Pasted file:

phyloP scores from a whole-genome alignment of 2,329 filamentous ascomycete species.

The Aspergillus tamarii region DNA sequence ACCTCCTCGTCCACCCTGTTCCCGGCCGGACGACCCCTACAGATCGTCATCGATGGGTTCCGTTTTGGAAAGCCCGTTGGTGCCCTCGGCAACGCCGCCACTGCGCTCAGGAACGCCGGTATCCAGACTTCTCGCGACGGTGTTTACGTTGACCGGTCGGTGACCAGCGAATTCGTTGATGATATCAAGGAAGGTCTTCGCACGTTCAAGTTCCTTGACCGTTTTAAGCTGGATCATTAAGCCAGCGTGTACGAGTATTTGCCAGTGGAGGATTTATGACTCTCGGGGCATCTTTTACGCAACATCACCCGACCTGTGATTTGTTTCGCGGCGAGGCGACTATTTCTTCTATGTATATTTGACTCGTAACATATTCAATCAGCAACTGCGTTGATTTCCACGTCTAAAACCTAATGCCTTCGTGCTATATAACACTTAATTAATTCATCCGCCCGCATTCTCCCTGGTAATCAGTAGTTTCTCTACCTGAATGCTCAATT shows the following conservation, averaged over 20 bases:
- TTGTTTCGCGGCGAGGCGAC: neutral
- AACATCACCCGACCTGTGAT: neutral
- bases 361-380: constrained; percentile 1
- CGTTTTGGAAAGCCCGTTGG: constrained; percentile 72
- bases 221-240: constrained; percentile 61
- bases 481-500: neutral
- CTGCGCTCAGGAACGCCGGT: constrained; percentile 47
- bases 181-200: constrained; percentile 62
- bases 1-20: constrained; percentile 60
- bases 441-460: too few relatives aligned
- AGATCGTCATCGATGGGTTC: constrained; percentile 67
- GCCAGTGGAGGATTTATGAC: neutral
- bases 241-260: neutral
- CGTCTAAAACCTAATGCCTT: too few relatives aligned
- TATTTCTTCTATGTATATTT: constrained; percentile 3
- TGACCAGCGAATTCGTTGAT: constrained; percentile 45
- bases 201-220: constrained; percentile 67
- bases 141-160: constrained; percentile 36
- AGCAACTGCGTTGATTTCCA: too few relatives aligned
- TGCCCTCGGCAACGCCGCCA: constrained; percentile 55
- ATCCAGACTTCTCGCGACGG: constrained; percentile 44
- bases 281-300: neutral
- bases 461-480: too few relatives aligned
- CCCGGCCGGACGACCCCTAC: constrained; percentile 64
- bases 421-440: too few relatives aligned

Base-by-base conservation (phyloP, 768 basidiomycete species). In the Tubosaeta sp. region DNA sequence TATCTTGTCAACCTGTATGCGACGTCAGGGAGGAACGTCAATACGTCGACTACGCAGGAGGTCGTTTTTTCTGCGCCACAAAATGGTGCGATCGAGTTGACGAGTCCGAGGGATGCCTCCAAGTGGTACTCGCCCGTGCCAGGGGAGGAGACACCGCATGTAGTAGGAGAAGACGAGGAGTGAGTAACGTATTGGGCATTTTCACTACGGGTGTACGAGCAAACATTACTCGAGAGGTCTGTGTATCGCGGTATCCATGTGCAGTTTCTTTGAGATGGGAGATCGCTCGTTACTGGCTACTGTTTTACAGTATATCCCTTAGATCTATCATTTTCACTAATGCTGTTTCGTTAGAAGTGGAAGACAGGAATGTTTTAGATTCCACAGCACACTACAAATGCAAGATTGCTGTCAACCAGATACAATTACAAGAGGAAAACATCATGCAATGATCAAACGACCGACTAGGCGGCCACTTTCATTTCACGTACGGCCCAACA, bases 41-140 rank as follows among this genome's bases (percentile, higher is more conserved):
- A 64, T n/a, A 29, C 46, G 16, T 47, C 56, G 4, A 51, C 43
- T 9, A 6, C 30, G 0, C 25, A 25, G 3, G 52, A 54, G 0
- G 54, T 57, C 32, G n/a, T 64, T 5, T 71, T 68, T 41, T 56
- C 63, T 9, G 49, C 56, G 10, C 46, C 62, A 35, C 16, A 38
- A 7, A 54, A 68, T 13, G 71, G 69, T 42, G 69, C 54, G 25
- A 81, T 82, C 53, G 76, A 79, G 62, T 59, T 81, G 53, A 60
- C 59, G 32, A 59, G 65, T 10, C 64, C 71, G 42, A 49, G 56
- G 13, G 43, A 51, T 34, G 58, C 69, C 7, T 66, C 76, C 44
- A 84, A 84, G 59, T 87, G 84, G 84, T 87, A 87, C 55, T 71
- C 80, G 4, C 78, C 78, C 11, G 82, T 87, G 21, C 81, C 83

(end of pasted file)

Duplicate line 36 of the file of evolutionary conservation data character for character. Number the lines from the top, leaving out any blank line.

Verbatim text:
- G 13, G 43, A 51, T 34, G 58, C 69, C 7, T 66, C 76, C 44